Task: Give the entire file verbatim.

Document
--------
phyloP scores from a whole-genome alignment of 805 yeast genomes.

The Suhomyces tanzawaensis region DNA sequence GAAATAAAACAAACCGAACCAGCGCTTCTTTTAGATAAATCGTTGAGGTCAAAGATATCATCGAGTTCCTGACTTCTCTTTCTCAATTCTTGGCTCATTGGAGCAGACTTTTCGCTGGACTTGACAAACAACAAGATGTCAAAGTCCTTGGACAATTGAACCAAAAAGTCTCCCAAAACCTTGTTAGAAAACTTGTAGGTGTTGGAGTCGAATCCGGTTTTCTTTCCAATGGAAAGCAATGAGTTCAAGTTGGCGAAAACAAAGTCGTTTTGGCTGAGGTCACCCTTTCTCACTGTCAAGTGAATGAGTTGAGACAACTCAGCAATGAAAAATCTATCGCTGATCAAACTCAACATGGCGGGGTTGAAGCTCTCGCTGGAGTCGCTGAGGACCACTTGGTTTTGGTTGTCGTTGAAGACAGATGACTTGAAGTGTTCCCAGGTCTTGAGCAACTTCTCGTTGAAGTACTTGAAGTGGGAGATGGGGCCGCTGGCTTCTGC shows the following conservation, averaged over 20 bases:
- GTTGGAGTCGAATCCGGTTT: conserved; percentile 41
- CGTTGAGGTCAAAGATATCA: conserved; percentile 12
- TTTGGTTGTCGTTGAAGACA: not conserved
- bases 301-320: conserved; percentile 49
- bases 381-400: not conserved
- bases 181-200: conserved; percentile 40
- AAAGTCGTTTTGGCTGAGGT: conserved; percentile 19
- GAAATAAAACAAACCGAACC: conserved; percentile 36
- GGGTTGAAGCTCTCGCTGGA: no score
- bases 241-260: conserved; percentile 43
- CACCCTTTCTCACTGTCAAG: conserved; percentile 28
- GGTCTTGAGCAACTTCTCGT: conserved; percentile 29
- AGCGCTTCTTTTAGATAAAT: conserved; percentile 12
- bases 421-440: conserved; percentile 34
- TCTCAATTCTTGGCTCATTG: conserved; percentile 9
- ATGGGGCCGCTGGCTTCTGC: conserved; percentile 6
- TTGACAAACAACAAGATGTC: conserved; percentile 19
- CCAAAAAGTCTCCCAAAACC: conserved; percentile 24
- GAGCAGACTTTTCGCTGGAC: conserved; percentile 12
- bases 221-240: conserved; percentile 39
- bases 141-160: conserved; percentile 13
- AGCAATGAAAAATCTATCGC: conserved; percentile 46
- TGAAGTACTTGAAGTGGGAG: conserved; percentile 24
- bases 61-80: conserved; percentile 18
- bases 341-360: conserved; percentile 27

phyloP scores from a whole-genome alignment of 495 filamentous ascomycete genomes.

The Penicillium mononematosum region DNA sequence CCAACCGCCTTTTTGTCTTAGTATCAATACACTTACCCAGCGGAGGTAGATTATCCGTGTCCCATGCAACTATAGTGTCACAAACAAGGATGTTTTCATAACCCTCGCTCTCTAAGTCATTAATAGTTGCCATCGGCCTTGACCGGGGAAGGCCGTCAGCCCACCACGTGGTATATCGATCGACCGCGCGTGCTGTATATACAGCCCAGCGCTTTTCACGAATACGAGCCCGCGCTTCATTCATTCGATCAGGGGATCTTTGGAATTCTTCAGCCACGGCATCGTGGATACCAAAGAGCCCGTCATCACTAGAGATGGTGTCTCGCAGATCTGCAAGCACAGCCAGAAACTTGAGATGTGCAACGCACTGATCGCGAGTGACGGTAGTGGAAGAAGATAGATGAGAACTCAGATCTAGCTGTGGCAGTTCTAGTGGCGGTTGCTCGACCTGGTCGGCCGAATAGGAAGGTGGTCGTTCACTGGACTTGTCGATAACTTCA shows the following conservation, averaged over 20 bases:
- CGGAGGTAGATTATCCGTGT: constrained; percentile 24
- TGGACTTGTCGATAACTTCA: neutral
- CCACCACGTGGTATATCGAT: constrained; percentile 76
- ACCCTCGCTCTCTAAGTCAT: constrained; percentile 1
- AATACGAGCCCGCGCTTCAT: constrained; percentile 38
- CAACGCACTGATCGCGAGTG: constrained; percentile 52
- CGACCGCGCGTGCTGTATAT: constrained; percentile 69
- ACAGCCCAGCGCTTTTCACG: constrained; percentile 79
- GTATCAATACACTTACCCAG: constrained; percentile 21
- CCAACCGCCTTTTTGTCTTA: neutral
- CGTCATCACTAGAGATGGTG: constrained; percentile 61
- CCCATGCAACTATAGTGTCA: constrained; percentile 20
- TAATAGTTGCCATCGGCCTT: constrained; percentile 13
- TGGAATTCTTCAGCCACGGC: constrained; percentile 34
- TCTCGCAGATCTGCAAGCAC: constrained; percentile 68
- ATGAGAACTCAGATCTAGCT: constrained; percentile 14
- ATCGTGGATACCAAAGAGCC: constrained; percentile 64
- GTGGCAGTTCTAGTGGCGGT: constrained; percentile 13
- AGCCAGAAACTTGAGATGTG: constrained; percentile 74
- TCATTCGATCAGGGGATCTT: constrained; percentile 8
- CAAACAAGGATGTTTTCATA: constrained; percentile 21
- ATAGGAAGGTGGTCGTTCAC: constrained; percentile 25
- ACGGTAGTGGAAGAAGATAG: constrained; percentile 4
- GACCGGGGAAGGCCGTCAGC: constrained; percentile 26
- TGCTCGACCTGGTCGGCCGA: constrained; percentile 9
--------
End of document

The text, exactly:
phyloP scores from a whole-genome alignment of 805 yeast genomes.

The Suhomyces tanzawaensis region DNA sequence GAAATAAAACAAACCGAACCAGCGCTTCTTTTAGATAAATCGTTGAGGTCAAAGATATCATCGAGTTCCTGACTTCTCTTTCTCAATTCTTGGCTCATTGGAGCAGACTTTTCGCTGGACTTGACAAACAACAAGATGTCAAAGTCCTTGGACAATTGAACCAAAAAGTCTCCCAAAACCTTGTTAGAAAACTTGTAGGTGTTGGAGTCGAATCCGGTTTTCTTTCCAATGGAAAGCAATGAGTTCAAGTTGGCGAAAACAAAGTCGTTTTGGCTGAGGTCACCCTTTCTCACTGTCAAGTGAATGAGTTGAGACAACTCAGCAATGAAAAATCTATCGCTGATCAAACTCAACATGGCGGGGTTGAAGCTCTCGCTGGAGTCGCTGAGGACCACTTGGTTTTGGTTGTCGTTGAAGACAGATGACTTGAAGTGTTCCCAGGTCTTGAGCAACTTCTCGTTGAAGTACTTGAAGTGGGAGATGGGGCCGCTGGCTTCTGC shows the following conservation, averaged over 20 bases:
- GTTGGAGTCGAATCCGGTTT: conserved; percentile 41
- CGTTGAGGTCAAAGATATCA: conserved; percentile 12
- TTTGGTTGTCGTTGAAGACA: not conserved
- bases 301-320: conserved; percentile 49
- bases 381-400: not conserved
- bases 181-200: conserved; percentile 40
- AAAGTCGTTTTGGCTGAGGT: conserved; percentile 19
- GAAATAAAACAAACCGAACC: conserved; percentile 36
- GGGTTGAAGCTCTCGCTGGA: no score
- bases 241-260: conserved; percentile 43
- CACCCTTTCTCACTGTCAAG: conserved; percentile 28
- GGTCTTGAGCAACTTCTCGT: conserved; percentile 29
- AGCGCTTCTTTTAGATAAAT: conserved; percentile 12
- bases 421-440: conserved; percentile 34
- TCTCAATTCTTGGCTCATTG: conserved; percentile 9
- ATGGGGCCGCTGGCTTCTGC: conserved; percentile 6
- TTGACAAACAACAAGATGTC: conserved; percentile 19
- CCAAAAAGTCTCCCAAAACC: conserved; percentile 24
- GAGCAGACTTTTCGCTGGAC: conserved; percentile 12
- bases 221-240: conserved; percentile 39
- bases 141-160: conserved; percentile 13
- AGCAATGAAAAATCTATCGC: conserved; percentile 46
- TGAAGTACTTGAAGTGGGAG: conserved; percentile 24
- bases 61-80: conserved; percentile 18
- bases 341-360: conserved; percentile 27

phyloP scores from a whole-genome alignment of 495 filamentous ascomycete genomes.

The Penicillium mononematosum region DNA sequence CCAACCGCCTTTTTGTCTTAGTATCAATACACTTACCCAGCGGAGGTAGATTATCCGTGTCCCATGCAACTATAGTGTCACAAACAAGGATGTTTTCATAACCCTCGCTCTCTAAGTCATTAATAGTTGCCATCGGCCTTGACCGGGGAAGGCCGTCAGCCCACCACGTGGTATATCGATCGACCGCGCGTGCTGTATATACAGCCCAGCGCTTTTCACGAATACGAGCCCGCGCTTCATTCATTCGATCAGGGGATCTTTGGAATTCTTCAGCCACGGCATCGTGGATACCAAAGAGCCCGTCATCACTAGAGATGGTGTCTCGCAGATCTGCAAGCACAGCCAGAAACTTGAGATGTGCAACGCACTGATCGCGAGTGACGGTAGTGGAAGAAGATAGATGAGAACTCAGATCTAGCTGTGGCAGTTCTAGTGGCGGTTGCTCGACCTGGTCGGCCGAATAGGAAGGTGGTCGTTCACTGGACTTGTCGATAACTTCA shows the following conservation, averaged over 20 bases:
- CGGAGGTAGATTATCCGTGT: constrained; percentile 24
- TGGACTTGTCGATAACTTCA: neutral
- CCACCACGTGGTATATCGAT: constrained; percentile 76
- ACCCTCGCTCTCTAAGTCAT: constrained; percentile 1
- AATACGAGCCCGCGCTTCAT: constrained; percentile 38
- CAACGCACTGATCGCGAGTG: constrained; percentile 52
- CGACCGCGCGTGCTGTATAT: constrained; percentile 69
- ACAGCCCAGCGCTTTTCACG: constrained; percentile 79
- GTATCAATACACTTACCCAG: constrained; percentile 21
- CCAACCGCCTTTTTGTCTTA: neutral
- CGTCATCACTAGAGATGGTG: constrained; percentile 61
- CCCATGCAACTATAGTGTCA: constrained; percentile 20
- TAATAGTTGCCATCGGCCTT: constrained; percentile 13
- TGGAATTCTTCAGCCACGGC: constrained; percentile 34
- TCTCGCAGATCTGCAAGCAC: constrained; percentile 68
- ATGAGAACTCAGATCTAGCT: constrained; percentile 14
- ATCGTGGATACCAAAGAGCC: constrained; percentile 64
- GTGGCAGTTCTAGTGGCGGT: constrained; percentile 13
- AGCCAGAAACTTGAGATGTG: constrained; percentile 74
- TCATTCGATCAGGGGATCTT: constrained; percentile 8
- CAAACAAGGATGTTTTCATA: constrained; percentile 21
- ATAGGAAGGTGGTCGTTCAC: constrained; percentile 25
- ACGGTAGTGGAAGAAGATAG: constrained; percentile 4
- GACCGGGGAAGGCCGTCAGC: constrained; percentile 26
- TGCTCGACCTGGTCGGCCGA: constrained; percentile 9